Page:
The fact that they don't care enough to fall prey to these transparent censorship actions indicates that there should be a sh%$ load more regulation of their activities:
A Google search, at one time, could locate a news article on a man accused of attempted child rape, another on someone charged with fraud and still others on Ukrainian politicians facing corruption allegations. Googling certain keywords in March would find an article detailing the movements of two coronavirus-infected British tourists in Vietnam and warning others who visited the same places to take precautions.A simple change to the DMCA, requiring fines against those who file false claims, and fines against entities who fail to use diligence with regards to a take-down notice, (the latter would cover Google) would shut this crap down.
Then the stories vanished.
Google stopped listing them in searches after it received formal requests that it scrub links to the pieces, a Wall Street Journal investigation found.
The Journal identified hundreds of instances in which individuals or companies, often using apparently fake identities, caused the Alphabet Inc. unit to remove links to unfavorable articles and blog posts that alleged wrongdoing by convicted criminals, foreign officials and businesspeople in the U.S. and abroad.
Google took them down in response to copyright complaints, many of which appear to be bogus, the Journal found in an analysis of information from the more than four billion links sent to Google for removal since 2011.
Google’s system was set up to comply with the Digital Millennium Copyright Act, or DMCA. The 1998 law gives tech firms immunity from claims in copyright cases as long they quickly take down copyrighted material once alerted.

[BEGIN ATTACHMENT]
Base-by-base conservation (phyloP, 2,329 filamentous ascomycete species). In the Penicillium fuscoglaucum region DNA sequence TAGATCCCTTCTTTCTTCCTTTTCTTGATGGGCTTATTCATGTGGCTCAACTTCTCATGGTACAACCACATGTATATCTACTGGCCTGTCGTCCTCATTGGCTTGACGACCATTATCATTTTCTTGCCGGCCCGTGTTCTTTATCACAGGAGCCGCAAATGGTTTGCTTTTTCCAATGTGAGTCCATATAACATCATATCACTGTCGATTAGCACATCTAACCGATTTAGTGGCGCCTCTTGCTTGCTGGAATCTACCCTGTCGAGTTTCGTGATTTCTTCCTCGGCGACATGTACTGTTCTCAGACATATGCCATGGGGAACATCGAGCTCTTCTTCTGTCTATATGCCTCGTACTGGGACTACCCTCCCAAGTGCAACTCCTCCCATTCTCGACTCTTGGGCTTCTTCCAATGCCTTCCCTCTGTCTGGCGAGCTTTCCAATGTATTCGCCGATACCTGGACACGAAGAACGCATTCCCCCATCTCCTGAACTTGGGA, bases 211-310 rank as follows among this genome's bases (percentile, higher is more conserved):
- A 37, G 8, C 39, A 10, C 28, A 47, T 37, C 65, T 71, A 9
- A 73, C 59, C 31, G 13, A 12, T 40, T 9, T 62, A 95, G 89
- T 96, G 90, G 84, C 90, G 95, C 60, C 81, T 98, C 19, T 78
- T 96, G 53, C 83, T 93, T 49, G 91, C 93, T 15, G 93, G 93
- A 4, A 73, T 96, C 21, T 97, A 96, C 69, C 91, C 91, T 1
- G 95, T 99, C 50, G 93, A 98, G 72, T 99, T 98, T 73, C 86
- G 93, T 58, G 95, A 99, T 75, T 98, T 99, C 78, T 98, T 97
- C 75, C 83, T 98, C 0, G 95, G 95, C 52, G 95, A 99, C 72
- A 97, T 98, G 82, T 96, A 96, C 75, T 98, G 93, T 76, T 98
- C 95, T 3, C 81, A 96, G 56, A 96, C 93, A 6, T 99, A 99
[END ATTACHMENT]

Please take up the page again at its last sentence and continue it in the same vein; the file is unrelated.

Takedown requests to Google are often from media companies legitimately requesting that pirated copies of a movie or album be removed from search results. Publishers and news outlets, including the Journal, have also asked Google to scrub allegedly infringing material from Google Search.
Yet some requests, the Journal found, appear to be from people manipulating the system in ways it didn’t intend, resulting in Google’s taking down lawful content.
When a Colorado man, Dak Steiert, faced state-court charges of running a fake law firm in 2018, he sent Google a series of copyright claims against blogs and a law-firm website that discussed his case, claiming they had copied the posts from Mr. Steiert’s own website. That wasn’t true, the Journal determined, but Google erased the pages from its search engine anyway.
Last year, Mr. Steiert, who didn’t respond to requests for comment, pleaded guilty in Colorado state court to one count of false advertising in his business. The Colorado Supreme Court closed his practice. The articles remained invisible in Google searches until the Journal flagged the cases to Google, which then reinstated the links.
“If people can manipulate the gatekeepers to make important and lawful information disappear,” said Daphne Keller, a former Google lawyer and now a program director at Stanford University’s Cyber Policy Center, “that’s a big deal.”
After the Journal shared its findings with Google, the company conducted a review and restored more than 52,000 links it determined it had improperly removed, she said. Google said its review identified more than 100 new abusive submitters, declining to discuss individual cases.
A Google search for reputation managers turns up firms claiming to be able to remove negative content from popular search engines including Google—even though typically Google only removes links for alleged copyright violations or to comply with other relevant laws.
The Journal dug into the world of takedown requests by reviewing electronic records of copyright-removal notices that Google shares with Harvard University researchers. The Journal cross-referenced those requests with separate data Google releases regularly in a “transparency report,” which discloses whether it granted each request.
Financial-news site Benzinga fell victim to a common tactic to trick Google: backdating. Someone wanting Google to hide a webpage will find a little-trafficked blog and post a copy of the content from the legitimate webpage. After backdating the plagiarized post, the complainant will file an electronic notice with Google claiming the real article is a copyright violation.
Meaningful regulation, and the right for private recourse would go a long way to shutting down this.